•Be careful not to short-circuit the leads of the DFI or electrical system parts by contact between adapters.

•Turn the ignition switch ON and measure the voltage with the connector joined.

○After measurement, remove the needle adapters and apply silicone sealant to the seals [A] of the connector [B] for waterproofing.

Sealant – Kawasaki Bond (Silicone Sealant): 56019-120

•Always check battery condition before replacing the DFI parts. A fully charged battery is a must for conducting accurate tests of the DFI system.

•Trouble may involve one or in some cases all items. Never replace a defective part without determining what CAUSED the problem. If the problem was caused by some other item or items, they too must be repaired or replaced, or the new replacement part will soon fail again.

•Measure coil winding resistance when the DFI part is cold (at room temperature).

•Make sure all connectors in the circuit are clean and tight, and examine wires for signs of burning, fraying, short, etc. Deteriorated wires and bad connections can cause reappearance of problems and unstable operation of the DFI system.

If any wiring is deteriorated, replace the wiring.


•Pull each connector [A] apart and inspect it for corrosion, dirt, and damage. If the connector is corroded or dirty, clean it carefully.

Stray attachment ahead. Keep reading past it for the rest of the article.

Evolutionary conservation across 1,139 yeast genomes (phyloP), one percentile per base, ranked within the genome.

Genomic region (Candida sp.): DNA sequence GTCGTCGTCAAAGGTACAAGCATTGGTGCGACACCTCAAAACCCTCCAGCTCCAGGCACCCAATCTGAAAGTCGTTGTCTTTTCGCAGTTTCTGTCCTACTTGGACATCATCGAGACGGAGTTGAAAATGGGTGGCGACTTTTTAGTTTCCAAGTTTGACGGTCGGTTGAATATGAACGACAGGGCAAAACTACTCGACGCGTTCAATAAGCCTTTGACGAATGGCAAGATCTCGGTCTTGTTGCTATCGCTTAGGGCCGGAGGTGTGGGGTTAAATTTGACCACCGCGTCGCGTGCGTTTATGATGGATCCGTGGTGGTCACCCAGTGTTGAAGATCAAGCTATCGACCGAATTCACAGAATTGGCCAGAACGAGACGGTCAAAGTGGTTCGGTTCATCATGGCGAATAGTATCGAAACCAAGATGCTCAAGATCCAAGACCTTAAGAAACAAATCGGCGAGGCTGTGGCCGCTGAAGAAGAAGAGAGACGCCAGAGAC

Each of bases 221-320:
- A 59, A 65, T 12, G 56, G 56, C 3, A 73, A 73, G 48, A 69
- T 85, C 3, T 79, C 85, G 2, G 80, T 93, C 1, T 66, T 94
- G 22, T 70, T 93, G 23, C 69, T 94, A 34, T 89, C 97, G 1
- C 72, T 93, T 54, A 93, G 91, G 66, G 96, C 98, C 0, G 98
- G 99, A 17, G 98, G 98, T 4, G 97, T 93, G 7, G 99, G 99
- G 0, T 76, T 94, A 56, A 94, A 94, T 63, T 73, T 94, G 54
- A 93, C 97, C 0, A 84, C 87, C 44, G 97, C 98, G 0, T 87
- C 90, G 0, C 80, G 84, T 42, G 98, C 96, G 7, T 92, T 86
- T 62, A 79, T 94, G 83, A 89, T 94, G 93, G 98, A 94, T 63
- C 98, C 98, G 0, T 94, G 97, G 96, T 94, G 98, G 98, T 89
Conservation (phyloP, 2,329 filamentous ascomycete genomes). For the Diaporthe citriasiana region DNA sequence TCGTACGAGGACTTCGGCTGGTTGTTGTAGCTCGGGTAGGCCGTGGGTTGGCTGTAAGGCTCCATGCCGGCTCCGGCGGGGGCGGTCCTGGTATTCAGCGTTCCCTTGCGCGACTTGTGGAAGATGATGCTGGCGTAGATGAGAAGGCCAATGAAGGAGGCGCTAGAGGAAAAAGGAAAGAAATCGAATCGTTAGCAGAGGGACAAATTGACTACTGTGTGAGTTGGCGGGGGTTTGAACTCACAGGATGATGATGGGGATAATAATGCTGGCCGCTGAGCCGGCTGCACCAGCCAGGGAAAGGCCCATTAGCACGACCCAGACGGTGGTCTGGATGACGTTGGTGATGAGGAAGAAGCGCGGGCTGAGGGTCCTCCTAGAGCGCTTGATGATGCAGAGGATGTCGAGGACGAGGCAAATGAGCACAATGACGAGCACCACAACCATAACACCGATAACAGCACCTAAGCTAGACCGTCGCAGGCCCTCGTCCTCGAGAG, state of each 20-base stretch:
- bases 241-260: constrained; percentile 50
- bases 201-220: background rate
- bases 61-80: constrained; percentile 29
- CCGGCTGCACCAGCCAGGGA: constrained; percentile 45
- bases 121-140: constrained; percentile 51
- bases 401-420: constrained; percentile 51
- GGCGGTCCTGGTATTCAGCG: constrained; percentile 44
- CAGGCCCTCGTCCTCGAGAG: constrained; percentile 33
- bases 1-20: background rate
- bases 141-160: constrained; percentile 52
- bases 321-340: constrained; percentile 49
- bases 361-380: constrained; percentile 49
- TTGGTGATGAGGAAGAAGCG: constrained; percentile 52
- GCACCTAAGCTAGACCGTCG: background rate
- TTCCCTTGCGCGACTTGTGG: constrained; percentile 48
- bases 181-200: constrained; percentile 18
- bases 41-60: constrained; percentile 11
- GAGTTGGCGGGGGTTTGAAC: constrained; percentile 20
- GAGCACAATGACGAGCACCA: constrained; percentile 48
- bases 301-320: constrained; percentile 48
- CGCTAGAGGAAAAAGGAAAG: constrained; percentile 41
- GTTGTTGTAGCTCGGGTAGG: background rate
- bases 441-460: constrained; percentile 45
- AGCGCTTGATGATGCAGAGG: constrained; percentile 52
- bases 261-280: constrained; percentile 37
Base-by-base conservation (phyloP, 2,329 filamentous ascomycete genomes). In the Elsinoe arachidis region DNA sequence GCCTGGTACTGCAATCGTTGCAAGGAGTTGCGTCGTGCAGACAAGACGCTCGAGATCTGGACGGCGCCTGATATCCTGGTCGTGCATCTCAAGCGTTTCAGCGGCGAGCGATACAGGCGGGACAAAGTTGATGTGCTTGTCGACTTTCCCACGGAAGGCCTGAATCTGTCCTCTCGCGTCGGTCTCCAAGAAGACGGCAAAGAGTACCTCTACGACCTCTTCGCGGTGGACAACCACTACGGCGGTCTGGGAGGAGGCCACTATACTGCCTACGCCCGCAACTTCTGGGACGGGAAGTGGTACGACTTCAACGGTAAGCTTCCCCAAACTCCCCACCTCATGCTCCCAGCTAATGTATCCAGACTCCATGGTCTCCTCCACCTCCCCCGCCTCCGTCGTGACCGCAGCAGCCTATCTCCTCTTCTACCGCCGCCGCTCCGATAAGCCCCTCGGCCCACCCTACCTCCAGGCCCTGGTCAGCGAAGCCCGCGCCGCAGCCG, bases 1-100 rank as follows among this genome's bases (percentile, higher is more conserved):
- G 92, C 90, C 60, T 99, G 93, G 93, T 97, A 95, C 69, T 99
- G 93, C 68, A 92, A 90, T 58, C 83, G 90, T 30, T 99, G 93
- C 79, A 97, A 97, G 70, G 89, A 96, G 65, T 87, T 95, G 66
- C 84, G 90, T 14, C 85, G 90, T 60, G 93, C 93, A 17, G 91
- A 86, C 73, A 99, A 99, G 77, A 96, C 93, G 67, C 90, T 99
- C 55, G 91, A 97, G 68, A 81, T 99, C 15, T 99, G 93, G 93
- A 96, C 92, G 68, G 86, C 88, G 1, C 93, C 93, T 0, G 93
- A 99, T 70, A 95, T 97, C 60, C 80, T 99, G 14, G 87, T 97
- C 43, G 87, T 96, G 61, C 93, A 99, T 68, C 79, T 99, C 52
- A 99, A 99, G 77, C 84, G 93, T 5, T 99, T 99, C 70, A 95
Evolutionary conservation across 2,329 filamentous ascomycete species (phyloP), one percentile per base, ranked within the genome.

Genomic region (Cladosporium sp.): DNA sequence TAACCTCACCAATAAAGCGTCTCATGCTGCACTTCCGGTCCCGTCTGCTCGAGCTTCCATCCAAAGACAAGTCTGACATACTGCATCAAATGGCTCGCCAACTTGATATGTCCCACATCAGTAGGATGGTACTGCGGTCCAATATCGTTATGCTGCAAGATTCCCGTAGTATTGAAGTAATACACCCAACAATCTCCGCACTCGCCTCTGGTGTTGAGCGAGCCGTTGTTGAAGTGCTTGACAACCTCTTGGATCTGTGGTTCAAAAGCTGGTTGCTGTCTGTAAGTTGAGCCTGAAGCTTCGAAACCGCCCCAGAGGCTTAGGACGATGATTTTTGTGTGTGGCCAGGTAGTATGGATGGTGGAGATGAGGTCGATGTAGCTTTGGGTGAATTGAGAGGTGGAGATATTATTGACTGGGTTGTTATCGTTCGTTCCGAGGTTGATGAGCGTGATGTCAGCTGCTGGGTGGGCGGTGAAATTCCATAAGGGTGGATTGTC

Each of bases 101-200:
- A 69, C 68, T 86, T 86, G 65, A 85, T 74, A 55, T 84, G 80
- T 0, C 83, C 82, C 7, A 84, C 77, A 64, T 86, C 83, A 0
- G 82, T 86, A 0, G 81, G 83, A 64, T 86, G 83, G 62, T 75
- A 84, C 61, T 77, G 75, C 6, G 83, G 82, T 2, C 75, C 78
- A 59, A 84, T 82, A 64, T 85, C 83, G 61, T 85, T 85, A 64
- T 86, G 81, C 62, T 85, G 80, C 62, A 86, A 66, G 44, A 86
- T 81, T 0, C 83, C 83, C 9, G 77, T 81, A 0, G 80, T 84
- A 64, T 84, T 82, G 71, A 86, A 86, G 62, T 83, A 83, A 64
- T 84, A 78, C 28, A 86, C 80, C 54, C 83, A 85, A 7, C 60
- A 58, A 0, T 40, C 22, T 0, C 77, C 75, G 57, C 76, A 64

If it is damaged, replace it. Connect the connectors securely.

•Check the wiring for continuity.

○Use the wiring diagram to find the ends of the lead which is suspected of being a problem.

○Connect the hand tester between the ends of the leads.

○Set the tester to the × 1 Ω range, and read the tester. If the tester does not read 0 Ω, the lead is defective. Replace the lead or the main harness or the sub harness.

○If both ends of a harness [A] are far apart, ground [B] the one end [C], using a jumper lead [D] and check the continuity between the end [E] and the ground [F]. This enables to check a long harness for continuity. If the harness is open, repair or replace the harness.

○When checking a harness [A] for short circuit, open one end [B] and check the continuity between the other end [C] and ground [D]. If there is continuity, the harness has a short circuit to ground, and it must be repaired or replaced.

•Narrow down suspicious locations by repeating the continuity tests from the ECU connectors.